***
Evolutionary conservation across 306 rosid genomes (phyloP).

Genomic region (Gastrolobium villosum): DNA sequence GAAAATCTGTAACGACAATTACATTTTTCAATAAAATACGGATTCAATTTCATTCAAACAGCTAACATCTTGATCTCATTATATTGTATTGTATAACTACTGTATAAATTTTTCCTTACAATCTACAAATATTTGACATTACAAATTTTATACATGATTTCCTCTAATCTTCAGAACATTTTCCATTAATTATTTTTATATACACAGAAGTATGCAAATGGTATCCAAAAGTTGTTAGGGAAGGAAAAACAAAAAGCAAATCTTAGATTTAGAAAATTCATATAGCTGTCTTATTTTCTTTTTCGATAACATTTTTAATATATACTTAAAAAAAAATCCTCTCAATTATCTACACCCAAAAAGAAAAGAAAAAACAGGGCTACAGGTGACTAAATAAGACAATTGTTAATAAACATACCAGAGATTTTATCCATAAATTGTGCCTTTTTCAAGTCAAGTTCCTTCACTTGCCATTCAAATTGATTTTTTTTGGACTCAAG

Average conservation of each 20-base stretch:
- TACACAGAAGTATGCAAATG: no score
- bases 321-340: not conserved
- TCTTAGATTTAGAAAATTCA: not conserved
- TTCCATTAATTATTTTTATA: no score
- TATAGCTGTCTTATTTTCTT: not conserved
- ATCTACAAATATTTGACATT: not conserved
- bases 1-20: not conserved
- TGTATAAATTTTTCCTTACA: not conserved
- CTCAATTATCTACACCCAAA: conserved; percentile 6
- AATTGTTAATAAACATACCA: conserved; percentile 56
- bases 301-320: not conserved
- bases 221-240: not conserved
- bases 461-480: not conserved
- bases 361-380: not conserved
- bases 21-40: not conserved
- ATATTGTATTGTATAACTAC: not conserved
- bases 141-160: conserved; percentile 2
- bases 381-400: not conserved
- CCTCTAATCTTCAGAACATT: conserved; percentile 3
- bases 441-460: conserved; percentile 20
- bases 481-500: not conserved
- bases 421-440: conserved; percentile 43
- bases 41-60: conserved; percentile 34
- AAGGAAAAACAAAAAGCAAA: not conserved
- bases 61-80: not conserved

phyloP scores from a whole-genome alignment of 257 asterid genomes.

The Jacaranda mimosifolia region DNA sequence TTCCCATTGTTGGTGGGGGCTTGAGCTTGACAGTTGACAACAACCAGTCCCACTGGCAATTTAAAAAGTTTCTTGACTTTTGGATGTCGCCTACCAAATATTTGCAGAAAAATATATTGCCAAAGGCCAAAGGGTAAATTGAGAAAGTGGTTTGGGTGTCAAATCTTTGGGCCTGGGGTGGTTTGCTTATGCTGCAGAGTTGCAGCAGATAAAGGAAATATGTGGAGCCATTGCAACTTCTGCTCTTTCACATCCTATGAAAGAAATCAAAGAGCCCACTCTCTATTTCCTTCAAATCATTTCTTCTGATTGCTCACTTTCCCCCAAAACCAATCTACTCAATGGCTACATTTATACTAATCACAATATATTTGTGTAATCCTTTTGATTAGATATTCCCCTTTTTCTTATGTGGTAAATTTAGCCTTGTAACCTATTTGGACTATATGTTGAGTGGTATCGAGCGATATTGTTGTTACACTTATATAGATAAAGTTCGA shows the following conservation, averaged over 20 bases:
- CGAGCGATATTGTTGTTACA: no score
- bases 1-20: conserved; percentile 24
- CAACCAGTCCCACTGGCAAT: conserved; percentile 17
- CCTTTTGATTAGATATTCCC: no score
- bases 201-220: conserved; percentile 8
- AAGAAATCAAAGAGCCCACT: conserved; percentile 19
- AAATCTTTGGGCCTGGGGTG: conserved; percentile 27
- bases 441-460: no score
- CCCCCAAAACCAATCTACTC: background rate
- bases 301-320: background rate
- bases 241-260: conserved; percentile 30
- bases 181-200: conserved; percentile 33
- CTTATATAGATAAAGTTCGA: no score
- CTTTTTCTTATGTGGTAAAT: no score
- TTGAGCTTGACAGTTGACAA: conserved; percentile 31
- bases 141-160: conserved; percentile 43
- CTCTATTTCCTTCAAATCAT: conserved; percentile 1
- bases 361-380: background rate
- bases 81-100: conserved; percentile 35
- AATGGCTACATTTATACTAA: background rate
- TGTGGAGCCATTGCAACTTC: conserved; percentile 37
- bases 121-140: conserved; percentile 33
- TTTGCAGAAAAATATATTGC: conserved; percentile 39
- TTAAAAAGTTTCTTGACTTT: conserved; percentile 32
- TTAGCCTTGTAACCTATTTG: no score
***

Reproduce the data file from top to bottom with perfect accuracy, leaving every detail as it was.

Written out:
Evolutionary conservation across 306 rosid genomes (phyloP).

Genomic region (Gastrolobium villosum): DNA sequence GAAAATCTGTAACGACAATTACATTTTTCAATAAAATACGGATTCAATTTCATTCAAACAGCTAACATCTTGATCTCATTATATTGTATTGTATAACTACTGTATAAATTTTTCCTTACAATCTACAAATATTTGACATTACAAATTTTATACATGATTTCCTCTAATCTTCAGAACATTTTCCATTAATTATTTTTATATACACAGAAGTATGCAAATGGTATCCAAAAGTTGTTAGGGAAGGAAAAACAAAAAGCAAATCTTAGATTTAGAAAATTCATATAGCTGTCTTATTTTCTTTTTCGATAACATTTTTAATATATACTTAAAAAAAAATCCTCTCAATTATCTACACCCAAAAAGAAAAGAAAAAACAGGGCTACAGGTGACTAAATAAGACAATTGTTAATAAACATACCAGAGATTTTATCCATAAATTGTGCCTTTTTCAAGTCAAGTTCCTTCACTTGCCATTCAAATTGATTTTTTTTGGACTCAAG

Average conservation of each 20-base stretch:
- TACACAGAAGTATGCAAATG: no score
- bases 321-340: not conserved
- TCTTAGATTTAGAAAATTCA: not conserved
- TTCCATTAATTATTTTTATA: no score
- TATAGCTGTCTTATTTTCTT: not conserved
- ATCTACAAATATTTGACATT: not conserved
- bases 1-20: not conserved
- TGTATAAATTTTTCCTTACA: not conserved
- CTCAATTATCTACACCCAAA: conserved; percentile 6
- AATTGTTAATAAACATACCA: conserved; percentile 56
- bases 301-320: not conserved
- bases 221-240: not conserved
- bases 461-480: not conserved
- bases 361-380: not conserved
- bases 21-40: not conserved
- ATATTGTATTGTATAACTAC: not conserved
- bases 141-160: conserved; percentile 2
- bases 381-400: not conserved
- CCTCTAATCTTCAGAACATT: conserved; percentile 3
- bases 441-460: conserved; percentile 20
- bases 481-500: not conserved
- bases 421-440: conserved; percentile 43
- bases 41-60: conserved; percentile 34
- AAGGAAAAACAAAAAGCAAA: not conserved
- bases 61-80: not conserved

phyloP scores from a whole-genome alignment of 257 asterid genomes.

The Jacaranda mimosifolia region DNA sequence TTCCCATTGTTGGTGGGGGCTTGAGCTTGACAGTTGACAACAACCAGTCCCACTGGCAATTTAAAAAGTTTCTTGACTTTTGGATGTCGCCTACCAAATATTTGCAGAAAAATATATTGCCAAAGGCCAAAGGGTAAATTGAGAAAGTGGTTTGGGTGTCAAATCTTTGGGCCTGGGGTGGTTTGCTTATGCTGCAGAGTTGCAGCAGATAAAGGAAATATGTGGAGCCATTGCAACTTCTGCTCTTTCACATCCTATGAAAGAAATCAAAGAGCCCACTCTCTATTTCCTTCAAATCATTTCTTCTGATTGCTCACTTTCCCCCAAAACCAATCTACTCAATGGCTACATTTATACTAATCACAATATATTTGTGTAATCCTTTTGATTAGATATTCCCCTTTTTCTTATGTGGTAAATTTAGCCTTGTAACCTATTTGGACTATATGTTGAGTGGTATCGAGCGATATTGTTGTTACACTTATATAGATAAAGTTCGA shows the following conservation, averaged over 20 bases:
- CGAGCGATATTGTTGTTACA: no score
- bases 1-20: conserved; percentile 24
- CAACCAGTCCCACTGGCAAT: conserved; percentile 17
- CCTTTTGATTAGATATTCCC: no score
- bases 201-220: conserved; percentile 8
- AAGAAATCAAAGAGCCCACT: conserved; percentile 19
- AAATCTTTGGGCCTGGGGTG: conserved; percentile 27
- bases 441-460: no score
- CCCCCAAAACCAATCTACTC: background rate
- bases 301-320: background rate
- bases 241-260: conserved; percentile 30
- bases 181-200: conserved; percentile 33
- CTTATATAGATAAAGTTCGA: no score
- CTTTTTCTTATGTGGTAAAT: no score
- TTGAGCTTGACAGTTGACAA: conserved; percentile 31
- bases 141-160: conserved; percentile 43
- CTCTATTTCCTTCAAATCAT: conserved; percentile 1
- bases 361-380: background rate
- bases 81-100: conserved; percentile 35
- AATGGCTACATTTATACTAA: background rate
- TGTGGAGCCATTGCAACTTC: conserved; percentile 37
- bases 121-140: conserved; percentile 33
- TTTGCAGAAAAATATATTGC: conserved; percentile 39
- TTAAAAAGTTTCTTGACTTT: conserved; percentile 32
- TTAGCCTTGTAACCTATTTG: no score